For the first time in his young piloting career, Riverbend High School sophomore Ryan McCall planned to fly solo from one airport to another on Sunday.

McCall, 16, of Spotsylvania County had 30.6 hours of flight experience, including 2.7 hours flying a plane with nobody else aboard. 

But something went wrong during his takeoff at Orange County Airport, where he was receiving flight training at Skyline Aviation. 

His small, single-engine plane crashed in a field about 1,300 feet northeast of the runway, and McCall was killed. He was piloting a 1974 Piper Cherokee that he had previously flown for a total of 18 hours.

The National Transportation Safety Board on Thursday released its preliminary findings on the crash, but didn’t reach any conclusions about what caused it.

But two witnesses who are pilots told the NTSB that they saw a thin trail of smoke or brown exhaust coming from the airplane’s engine. The plane appeared “abnormally slow” during takeoff, the witnesses said, and it did not seem to be gaining altitude, the report states.

In addition, the NTSB’s report notes that the engine’s spark plugs had “black carbon fouling.” That indicates that the engine was receiving too much fuel, which could have reduced its power, said David Cramer, a local airplane mechanic. 

Meanwhile, the owner of the flight school at the Orange airport told the NTSB that McCall’s takeoff appeared normal but that he turned left earlier than was customary, according to the report. As the airplane went left, its nose pitched upward before rolling sharply to the left and crashing, the flight school owner told the NTSB. 

Efforts to reach officials with the flight school were unsuccessful.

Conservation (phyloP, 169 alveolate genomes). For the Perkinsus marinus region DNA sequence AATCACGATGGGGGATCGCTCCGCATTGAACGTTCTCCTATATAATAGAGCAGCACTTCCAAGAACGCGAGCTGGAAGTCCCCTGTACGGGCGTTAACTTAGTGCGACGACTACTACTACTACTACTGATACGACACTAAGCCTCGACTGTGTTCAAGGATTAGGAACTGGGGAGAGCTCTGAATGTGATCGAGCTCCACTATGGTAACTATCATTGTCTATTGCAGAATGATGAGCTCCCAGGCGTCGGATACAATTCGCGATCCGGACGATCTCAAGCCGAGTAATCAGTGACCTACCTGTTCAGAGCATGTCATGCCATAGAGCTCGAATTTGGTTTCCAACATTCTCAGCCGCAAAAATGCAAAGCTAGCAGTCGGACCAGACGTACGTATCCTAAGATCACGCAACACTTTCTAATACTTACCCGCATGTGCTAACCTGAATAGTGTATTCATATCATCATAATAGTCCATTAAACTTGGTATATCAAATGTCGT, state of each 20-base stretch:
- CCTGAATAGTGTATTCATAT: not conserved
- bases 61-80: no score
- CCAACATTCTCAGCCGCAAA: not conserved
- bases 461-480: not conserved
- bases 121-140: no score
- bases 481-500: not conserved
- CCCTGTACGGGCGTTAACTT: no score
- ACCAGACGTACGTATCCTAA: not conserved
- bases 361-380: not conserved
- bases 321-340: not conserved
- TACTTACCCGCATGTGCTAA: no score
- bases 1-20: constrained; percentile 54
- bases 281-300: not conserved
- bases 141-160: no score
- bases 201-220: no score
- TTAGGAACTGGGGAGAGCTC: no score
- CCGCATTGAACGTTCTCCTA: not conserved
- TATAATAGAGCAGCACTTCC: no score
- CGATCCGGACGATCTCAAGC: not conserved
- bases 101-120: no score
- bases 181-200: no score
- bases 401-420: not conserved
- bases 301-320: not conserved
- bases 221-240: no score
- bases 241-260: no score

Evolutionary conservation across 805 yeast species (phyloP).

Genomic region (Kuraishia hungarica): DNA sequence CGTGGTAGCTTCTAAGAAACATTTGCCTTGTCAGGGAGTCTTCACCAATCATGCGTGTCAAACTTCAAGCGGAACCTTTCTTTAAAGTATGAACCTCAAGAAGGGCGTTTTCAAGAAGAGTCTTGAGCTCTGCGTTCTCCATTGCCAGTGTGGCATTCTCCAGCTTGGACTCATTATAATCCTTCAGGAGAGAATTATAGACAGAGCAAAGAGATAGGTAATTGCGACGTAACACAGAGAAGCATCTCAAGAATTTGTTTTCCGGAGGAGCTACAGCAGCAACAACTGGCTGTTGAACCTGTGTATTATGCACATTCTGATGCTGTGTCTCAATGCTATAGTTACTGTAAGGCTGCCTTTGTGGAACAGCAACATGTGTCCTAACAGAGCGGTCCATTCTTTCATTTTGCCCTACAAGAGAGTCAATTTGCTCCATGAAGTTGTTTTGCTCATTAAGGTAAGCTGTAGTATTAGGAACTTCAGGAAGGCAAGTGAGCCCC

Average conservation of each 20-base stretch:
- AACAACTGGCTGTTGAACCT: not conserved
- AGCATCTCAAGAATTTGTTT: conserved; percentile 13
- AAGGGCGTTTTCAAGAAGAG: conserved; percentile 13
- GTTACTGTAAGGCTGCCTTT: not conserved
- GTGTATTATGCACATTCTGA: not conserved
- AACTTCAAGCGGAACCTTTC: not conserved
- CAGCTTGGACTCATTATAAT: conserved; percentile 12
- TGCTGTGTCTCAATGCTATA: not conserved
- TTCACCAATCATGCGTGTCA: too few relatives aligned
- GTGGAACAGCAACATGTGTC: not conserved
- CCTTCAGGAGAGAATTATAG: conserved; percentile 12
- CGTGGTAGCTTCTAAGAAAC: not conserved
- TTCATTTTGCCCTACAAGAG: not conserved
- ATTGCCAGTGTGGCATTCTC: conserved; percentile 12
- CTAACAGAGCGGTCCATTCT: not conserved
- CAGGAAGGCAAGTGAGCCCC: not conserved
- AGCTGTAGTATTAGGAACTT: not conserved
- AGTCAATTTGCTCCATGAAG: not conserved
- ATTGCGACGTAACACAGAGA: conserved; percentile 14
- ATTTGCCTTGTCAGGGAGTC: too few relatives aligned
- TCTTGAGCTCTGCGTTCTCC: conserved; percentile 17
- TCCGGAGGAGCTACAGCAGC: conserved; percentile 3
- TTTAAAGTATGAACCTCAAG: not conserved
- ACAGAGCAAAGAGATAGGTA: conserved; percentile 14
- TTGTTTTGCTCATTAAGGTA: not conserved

One of the witnesses said the winds were “light and variable” from the north and east. The NTSB report did not reveal any evidence that the plane had been struck by birds. 

The NTSB expects to release its full investigation  in about a year. 

The incident was ruled accidental and the cause of death was blunt trauma, according to the medical examiner’s office.

Fatalities from small-plane crashes are a lot more common than deaths on commercial airlines.

 In 2013, 387 people died in “general aviation” crashes, according to the NTSB’s preliminary figures. General aviation includes small planes.

To fly solo, pilots must be at least 16 years old and have  a student pilot certificate that has been endorsed by a flight instructor. 

McCall, who received his certificate Jan. 20, was scheduled to fly to Farmville Regional Airport on Sunday.  It takes about 25 to 30 minutes to fly to that airport from Orange, said former Farmville Mayor Syd Newman, a veteran pilot who has a plane at the Farmville airport. 

“It’s not that long of a flight,” he said. “You start off taking a few short trips first and you work up to the long ones.” 

Riverbend students have taken to social media to share their memories of McCall, who has been described as a great friend who had a genuine smile and laugh. 

Ni River Middle School computer science teacher Patty Dye, who taught McCall in middle school, called him “kind, compassionate, caring and athletic.” 

His funeral is at 11 a.m. today at Spotswood Baptist Church.

​Jeff Branscome: 540.374-5402 

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